With most theaters still closed due to the new coronavirus pandemic, this year’s movie season is still up in the air. But movie releases have not been delayed. Every weekend, on streaming services and through “virtual theatrical” releases, new and newly available movies arrive for cinephiles of all levels.
The best offers this weekend are three pleasures. There is a restoration of an Italian comedy about finding yourself on a (rather picturesque) journey. There is a modest yet poignant film about the friendship between two young women. And a dystopian sci-fi thriller with social concerns in mind is also newly available for streaming. (Most movies newly released in the past few weeks are also still available to watch.)
These are the best movies, from different genres, that premiered this week and can be watched at home – for a few bucks on digital services, through virtual theatrical engagements, or for subscribers on streaming platforms.
The recently restored 1993 comedy by Italian director Nanni Moretti follows the director through a wry and not at all selfish journey – or actually three different journeys. He rides his scooter through Rome, thinks about movies and runs into Jennifer Beals (playing himself). Then, looking for a place to work peacefully, he travels between islands with a friend. And finally, he looks for a doctor who can help him heal rashes on his skin. Caro Diario (in English: “Dear Diary”) was received with great acclaim; it’s a fun, refreshing movie for those longing for a look at the sunny Italian countryside and some musings on film and the self.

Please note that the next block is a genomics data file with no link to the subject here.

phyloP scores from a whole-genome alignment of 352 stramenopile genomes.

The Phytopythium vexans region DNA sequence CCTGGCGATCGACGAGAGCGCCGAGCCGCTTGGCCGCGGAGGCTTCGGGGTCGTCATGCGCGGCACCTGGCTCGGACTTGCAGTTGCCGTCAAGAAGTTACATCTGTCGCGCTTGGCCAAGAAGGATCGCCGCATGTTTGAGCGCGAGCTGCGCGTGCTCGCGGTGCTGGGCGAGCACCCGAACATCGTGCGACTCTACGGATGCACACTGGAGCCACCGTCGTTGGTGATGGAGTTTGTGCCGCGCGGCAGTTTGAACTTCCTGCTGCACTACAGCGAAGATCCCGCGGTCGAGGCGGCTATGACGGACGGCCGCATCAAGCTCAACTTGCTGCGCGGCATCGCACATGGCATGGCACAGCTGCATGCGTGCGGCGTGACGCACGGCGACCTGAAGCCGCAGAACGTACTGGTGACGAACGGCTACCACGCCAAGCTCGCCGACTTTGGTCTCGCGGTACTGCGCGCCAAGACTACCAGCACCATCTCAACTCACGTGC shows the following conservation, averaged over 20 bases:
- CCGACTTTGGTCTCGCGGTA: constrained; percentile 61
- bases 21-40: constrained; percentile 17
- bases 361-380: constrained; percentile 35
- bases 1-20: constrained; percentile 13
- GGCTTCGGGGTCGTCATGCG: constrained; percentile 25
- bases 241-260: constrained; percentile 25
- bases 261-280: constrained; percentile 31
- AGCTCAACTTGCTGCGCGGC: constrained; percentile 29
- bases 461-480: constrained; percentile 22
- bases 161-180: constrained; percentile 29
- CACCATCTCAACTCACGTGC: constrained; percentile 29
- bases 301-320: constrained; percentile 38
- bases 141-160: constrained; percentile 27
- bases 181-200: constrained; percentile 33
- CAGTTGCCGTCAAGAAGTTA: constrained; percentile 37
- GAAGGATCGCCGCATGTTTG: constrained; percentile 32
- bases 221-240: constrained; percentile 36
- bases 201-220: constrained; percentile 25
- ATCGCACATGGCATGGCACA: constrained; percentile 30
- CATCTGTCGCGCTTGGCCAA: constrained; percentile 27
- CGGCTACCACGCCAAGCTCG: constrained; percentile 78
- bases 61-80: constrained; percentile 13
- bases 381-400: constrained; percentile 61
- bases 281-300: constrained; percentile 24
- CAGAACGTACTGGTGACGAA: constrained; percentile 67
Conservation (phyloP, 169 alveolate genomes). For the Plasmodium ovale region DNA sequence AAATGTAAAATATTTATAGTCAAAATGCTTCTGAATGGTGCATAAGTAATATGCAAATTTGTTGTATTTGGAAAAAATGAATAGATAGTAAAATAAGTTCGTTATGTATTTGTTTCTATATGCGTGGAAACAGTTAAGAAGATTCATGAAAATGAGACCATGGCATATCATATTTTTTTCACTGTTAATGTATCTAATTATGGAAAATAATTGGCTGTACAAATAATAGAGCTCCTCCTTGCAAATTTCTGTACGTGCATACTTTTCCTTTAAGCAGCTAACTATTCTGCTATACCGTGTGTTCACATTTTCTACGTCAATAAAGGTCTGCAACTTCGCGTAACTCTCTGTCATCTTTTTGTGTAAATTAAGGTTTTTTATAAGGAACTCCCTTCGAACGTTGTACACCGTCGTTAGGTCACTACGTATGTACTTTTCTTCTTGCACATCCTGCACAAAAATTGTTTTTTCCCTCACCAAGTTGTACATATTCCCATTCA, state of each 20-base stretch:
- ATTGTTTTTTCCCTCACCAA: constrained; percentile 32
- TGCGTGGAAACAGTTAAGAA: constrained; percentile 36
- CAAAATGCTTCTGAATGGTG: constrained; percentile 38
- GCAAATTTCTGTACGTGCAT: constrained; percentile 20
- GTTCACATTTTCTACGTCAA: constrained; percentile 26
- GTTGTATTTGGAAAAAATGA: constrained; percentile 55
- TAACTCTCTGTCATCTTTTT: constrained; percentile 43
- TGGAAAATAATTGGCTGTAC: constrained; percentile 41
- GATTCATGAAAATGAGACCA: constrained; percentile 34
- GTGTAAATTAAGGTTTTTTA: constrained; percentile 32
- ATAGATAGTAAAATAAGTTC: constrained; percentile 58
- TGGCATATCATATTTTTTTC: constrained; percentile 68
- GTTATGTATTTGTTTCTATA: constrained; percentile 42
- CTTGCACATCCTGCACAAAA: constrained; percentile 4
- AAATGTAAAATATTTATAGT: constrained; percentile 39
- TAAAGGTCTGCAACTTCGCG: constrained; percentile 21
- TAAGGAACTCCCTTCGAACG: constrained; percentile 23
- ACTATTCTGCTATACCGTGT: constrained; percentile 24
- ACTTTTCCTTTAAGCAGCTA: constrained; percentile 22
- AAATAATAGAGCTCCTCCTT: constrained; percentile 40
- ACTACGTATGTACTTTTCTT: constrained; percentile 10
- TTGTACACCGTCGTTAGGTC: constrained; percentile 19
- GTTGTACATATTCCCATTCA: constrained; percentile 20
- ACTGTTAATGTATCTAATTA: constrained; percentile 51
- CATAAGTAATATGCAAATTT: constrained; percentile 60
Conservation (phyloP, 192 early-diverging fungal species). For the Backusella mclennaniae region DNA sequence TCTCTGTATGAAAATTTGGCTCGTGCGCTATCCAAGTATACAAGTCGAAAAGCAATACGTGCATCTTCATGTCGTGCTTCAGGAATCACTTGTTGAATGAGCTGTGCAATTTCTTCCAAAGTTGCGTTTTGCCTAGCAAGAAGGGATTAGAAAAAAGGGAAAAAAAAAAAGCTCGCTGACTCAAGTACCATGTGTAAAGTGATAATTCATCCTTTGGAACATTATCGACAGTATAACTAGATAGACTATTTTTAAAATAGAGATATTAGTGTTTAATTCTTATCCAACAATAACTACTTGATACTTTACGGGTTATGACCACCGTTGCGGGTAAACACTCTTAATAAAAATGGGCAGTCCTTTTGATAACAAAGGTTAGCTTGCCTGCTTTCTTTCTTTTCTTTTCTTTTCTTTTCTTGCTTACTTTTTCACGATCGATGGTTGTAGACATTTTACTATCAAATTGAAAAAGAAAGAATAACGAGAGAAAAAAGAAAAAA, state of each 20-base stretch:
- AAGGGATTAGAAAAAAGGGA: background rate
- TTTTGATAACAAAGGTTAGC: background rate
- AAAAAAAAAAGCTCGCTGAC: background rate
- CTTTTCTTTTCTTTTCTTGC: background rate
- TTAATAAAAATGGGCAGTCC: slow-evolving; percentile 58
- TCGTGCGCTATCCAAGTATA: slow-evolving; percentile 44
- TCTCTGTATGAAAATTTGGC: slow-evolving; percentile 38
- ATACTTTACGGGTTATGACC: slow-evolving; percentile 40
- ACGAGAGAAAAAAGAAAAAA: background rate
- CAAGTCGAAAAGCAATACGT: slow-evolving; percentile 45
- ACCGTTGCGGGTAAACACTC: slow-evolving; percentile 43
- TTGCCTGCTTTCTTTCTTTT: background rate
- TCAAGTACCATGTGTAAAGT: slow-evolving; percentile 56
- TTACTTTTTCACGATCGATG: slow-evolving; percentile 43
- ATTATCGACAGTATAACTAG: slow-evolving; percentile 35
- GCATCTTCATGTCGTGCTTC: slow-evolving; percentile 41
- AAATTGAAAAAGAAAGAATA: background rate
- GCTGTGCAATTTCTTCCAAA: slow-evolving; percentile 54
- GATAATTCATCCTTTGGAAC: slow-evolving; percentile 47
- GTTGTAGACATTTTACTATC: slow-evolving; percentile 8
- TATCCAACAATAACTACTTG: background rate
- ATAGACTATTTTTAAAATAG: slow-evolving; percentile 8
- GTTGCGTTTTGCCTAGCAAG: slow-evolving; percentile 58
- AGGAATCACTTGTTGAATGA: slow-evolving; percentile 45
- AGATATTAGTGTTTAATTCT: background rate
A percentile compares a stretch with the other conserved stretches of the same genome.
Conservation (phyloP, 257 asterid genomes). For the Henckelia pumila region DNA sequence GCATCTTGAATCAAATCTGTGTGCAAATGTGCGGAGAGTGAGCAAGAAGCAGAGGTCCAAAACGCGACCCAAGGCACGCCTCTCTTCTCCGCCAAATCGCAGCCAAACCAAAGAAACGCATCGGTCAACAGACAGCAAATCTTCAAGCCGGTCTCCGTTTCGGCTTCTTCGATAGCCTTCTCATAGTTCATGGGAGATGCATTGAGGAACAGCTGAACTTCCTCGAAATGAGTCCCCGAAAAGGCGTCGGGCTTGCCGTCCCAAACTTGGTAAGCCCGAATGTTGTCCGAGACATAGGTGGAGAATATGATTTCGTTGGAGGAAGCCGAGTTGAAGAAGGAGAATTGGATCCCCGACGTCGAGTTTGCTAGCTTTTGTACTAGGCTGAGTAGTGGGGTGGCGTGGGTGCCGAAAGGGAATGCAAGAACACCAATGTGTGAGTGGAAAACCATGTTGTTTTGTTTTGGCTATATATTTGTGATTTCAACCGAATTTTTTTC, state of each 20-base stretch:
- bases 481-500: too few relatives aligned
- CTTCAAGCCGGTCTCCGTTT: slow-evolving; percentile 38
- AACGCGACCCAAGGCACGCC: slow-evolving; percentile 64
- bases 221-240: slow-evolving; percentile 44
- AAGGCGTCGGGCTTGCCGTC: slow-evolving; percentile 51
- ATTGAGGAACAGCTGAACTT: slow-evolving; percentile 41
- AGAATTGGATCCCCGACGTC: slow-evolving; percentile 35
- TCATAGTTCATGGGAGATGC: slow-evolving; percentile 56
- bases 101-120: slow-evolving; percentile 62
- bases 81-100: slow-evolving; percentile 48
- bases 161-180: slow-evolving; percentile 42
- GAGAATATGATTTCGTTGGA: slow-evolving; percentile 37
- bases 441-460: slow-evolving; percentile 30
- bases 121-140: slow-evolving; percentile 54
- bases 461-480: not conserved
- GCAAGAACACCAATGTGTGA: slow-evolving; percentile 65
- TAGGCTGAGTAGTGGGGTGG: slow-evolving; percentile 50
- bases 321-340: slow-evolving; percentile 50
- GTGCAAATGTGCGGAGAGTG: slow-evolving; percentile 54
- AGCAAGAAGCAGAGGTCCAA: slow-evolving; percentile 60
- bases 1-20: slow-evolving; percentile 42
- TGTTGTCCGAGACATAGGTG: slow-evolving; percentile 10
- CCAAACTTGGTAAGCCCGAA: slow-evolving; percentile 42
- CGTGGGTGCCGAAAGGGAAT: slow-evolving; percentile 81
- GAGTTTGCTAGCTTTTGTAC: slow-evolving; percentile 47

How to view it: Caro Diario plays in a “virtual theatrical” release via Film at Lincoln Center. (You will receive a link after purchasing a virtual ticket.) See the theater’s website for details.
Mara (Tallie Medel) and Jo (Norma Kuhling) have been friends since they were 14. Now, as young women in New York, their friendship has survived. But free-spirited Jo is an attack on practical Mara, and the relationship borders on co-dependent. Fourteen follows the slow unraveling of their relationship through a series of scenes and relies on the audience to connect the dots between the events. The result is a compelling and sometimes heartbreaking meditation on friendship, growing apart and what we owe each other.
How to view it: Fourteen will open this week in virtual theaters and a list of participating theaters is available at the Grasshopper Films website. (You will receive a rental link and the winnings will help support the independent theater you select on the page.)
Neill Blomkamp’s sci-fi thriller from 2009 District 9 is an allegorical story and one with constant resonance. Decades before the story begins, more than a million weak and malnourished aliens come to Earth to escape their dying planet. They have been resettled in a camp in an area called District 9, which has since turned into a slum managed by a weapons manufacturer called Multi-National United. MNU is mainly interested in the technology of aliens. But it gets interesting when an employee (played by Sharlto Copley) catches a virus that turns him into one of the aliens and has to hide in District 9. It’s an exciting and thought-provoking movie to revisit, and a movie with something to say to current global concerns.